2021 Bank Windhoek Doek Literary Awards: Conversations with Shortlisted Visual Artists



Interviewing the shortlisted visual artists for the 2021 Bank Windhoek Doek Literary Awards tops the list of the most invigorating things I have done this year.

I have always considered visual art as a form of writing for the eyes. All the colours and textures tell a story in the same way that words do. The shortlisted artwork is breathtaking, hence my excitement to delve deeper into each artist’s process of creating their art, to understand what it means to them.

This shortlist is very versatile. “Chrysalis”, “Reach” and “Becoming Home” have very different subject matters and there is a different feeling one gets while looking at each of them.

Each artwork evokes feelings of renewal, longing, sadness and hope. But much more, creating these works and submitting them to the prize has been empowering for the artists and has been a way to deal with complex emotions. Having the courage to share these personal pieces and have them be shortlisted for a prize has validated their work as artists and encouraged them to create more.

The most exceptional thing about this prize and the shortlist is the opportunity given to Namibian artists to showcase their unique experiences through their artwork.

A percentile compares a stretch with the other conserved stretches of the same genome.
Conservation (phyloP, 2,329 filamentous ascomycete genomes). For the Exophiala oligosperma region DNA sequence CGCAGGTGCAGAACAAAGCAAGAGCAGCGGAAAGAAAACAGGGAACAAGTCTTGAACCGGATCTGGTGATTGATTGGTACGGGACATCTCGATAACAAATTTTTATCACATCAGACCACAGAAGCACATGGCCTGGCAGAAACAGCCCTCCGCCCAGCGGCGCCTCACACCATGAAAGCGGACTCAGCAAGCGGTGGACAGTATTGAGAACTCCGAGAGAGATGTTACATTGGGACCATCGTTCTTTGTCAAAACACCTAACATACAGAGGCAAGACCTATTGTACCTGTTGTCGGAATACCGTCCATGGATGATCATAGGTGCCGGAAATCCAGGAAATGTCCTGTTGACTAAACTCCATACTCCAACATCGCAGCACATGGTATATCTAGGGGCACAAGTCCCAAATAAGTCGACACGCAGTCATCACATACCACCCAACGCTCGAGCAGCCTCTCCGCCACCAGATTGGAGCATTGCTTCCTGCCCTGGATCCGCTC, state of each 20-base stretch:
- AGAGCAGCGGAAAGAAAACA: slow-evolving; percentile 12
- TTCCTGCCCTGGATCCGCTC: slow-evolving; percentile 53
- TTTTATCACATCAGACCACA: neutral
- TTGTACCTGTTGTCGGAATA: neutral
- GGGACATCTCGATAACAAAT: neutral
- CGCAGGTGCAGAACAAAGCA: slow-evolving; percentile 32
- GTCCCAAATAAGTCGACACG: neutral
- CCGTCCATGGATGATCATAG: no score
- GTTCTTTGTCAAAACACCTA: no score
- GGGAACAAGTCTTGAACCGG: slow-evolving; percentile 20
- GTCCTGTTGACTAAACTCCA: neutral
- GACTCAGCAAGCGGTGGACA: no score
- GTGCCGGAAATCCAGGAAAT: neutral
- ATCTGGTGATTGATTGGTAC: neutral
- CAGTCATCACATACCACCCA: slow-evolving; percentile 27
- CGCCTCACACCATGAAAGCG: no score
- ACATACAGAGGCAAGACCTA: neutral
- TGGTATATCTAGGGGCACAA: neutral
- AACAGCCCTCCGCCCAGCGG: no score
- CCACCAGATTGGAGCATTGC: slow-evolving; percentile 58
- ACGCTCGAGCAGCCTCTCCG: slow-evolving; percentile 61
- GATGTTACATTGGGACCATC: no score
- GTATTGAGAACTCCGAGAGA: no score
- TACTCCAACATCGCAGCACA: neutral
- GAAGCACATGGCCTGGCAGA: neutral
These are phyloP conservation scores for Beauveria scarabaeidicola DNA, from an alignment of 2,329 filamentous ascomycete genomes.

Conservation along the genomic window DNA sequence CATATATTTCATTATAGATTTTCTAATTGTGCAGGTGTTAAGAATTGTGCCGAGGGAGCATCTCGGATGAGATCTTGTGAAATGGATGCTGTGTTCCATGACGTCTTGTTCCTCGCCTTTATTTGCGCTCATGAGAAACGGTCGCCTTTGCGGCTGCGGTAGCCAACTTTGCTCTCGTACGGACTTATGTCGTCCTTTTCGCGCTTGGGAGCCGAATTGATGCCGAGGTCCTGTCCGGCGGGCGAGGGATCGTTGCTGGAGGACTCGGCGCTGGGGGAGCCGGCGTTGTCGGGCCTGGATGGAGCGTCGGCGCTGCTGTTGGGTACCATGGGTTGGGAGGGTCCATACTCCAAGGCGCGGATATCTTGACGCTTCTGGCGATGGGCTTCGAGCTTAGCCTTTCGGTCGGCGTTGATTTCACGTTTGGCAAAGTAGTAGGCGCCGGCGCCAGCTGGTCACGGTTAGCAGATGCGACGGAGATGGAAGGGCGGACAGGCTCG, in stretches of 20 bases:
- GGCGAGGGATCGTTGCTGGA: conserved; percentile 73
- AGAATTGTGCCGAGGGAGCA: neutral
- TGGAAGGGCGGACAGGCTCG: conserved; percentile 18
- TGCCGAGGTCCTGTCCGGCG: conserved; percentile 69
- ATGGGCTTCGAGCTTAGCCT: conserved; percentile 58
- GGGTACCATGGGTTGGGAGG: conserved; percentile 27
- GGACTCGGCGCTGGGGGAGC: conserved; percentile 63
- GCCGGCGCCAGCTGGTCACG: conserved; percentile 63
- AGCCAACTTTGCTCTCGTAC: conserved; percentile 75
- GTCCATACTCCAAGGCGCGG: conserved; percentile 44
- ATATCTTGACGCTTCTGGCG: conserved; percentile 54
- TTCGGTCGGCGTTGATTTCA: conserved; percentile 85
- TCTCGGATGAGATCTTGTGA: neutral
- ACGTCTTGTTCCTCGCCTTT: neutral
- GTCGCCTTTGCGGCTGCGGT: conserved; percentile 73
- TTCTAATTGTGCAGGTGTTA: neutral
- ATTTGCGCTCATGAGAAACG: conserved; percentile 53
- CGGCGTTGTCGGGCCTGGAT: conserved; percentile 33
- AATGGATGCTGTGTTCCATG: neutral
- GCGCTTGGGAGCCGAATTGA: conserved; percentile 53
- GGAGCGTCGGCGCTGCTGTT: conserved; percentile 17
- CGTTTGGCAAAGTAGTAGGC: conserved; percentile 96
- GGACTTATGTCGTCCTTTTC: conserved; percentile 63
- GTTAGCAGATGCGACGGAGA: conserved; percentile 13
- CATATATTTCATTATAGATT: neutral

Conversations with the artists shortlisted for the category of visual art in the 2021 Bank Windhoek Doek Literary Awards will be shared here, at Africa in Dialogue, a day at a time, from the 21st to the 23rd of December 2021.

Below are the names of the shortlisted visual artists and the titles of their artwork:

Immanuel Natangwe Hafeni  – Reach

Katherine Hunter – Becoming Home

Namafu Amutse – Chrysalis

Read more about the Bank Windhoek Doek Literary Awards, including the winners in each category, here. 

2021 Bank Windhoek Literary Awards - Visual Art
2021 Bank Windhoek Literary Awards - Visual Art

Aisha Kabiru Mohammed is a law student at Ahmadu Bello University, Zaria. Kaduna state is her home town. Aisha is a poet, essayist, and fiction writer. Her pieces revolve around identity, feminism, and the African mind and body as political and spiritual entities. In 2019, Aisha won the inaugural Andrew Nok Poetry Prize, awarded by YELF. She later judged the 2020 edition of the prize. When she isn’t studying law and writing, you can find her drinking tea, reading, stroking cats and volunteering to spread mental health awareness and to end SGBV. Aisha currently hosts a podcast segment for Ayamba LitCast called Poet Box Series.

Leave a Reply

Your email address will not be published. Required fields are marked *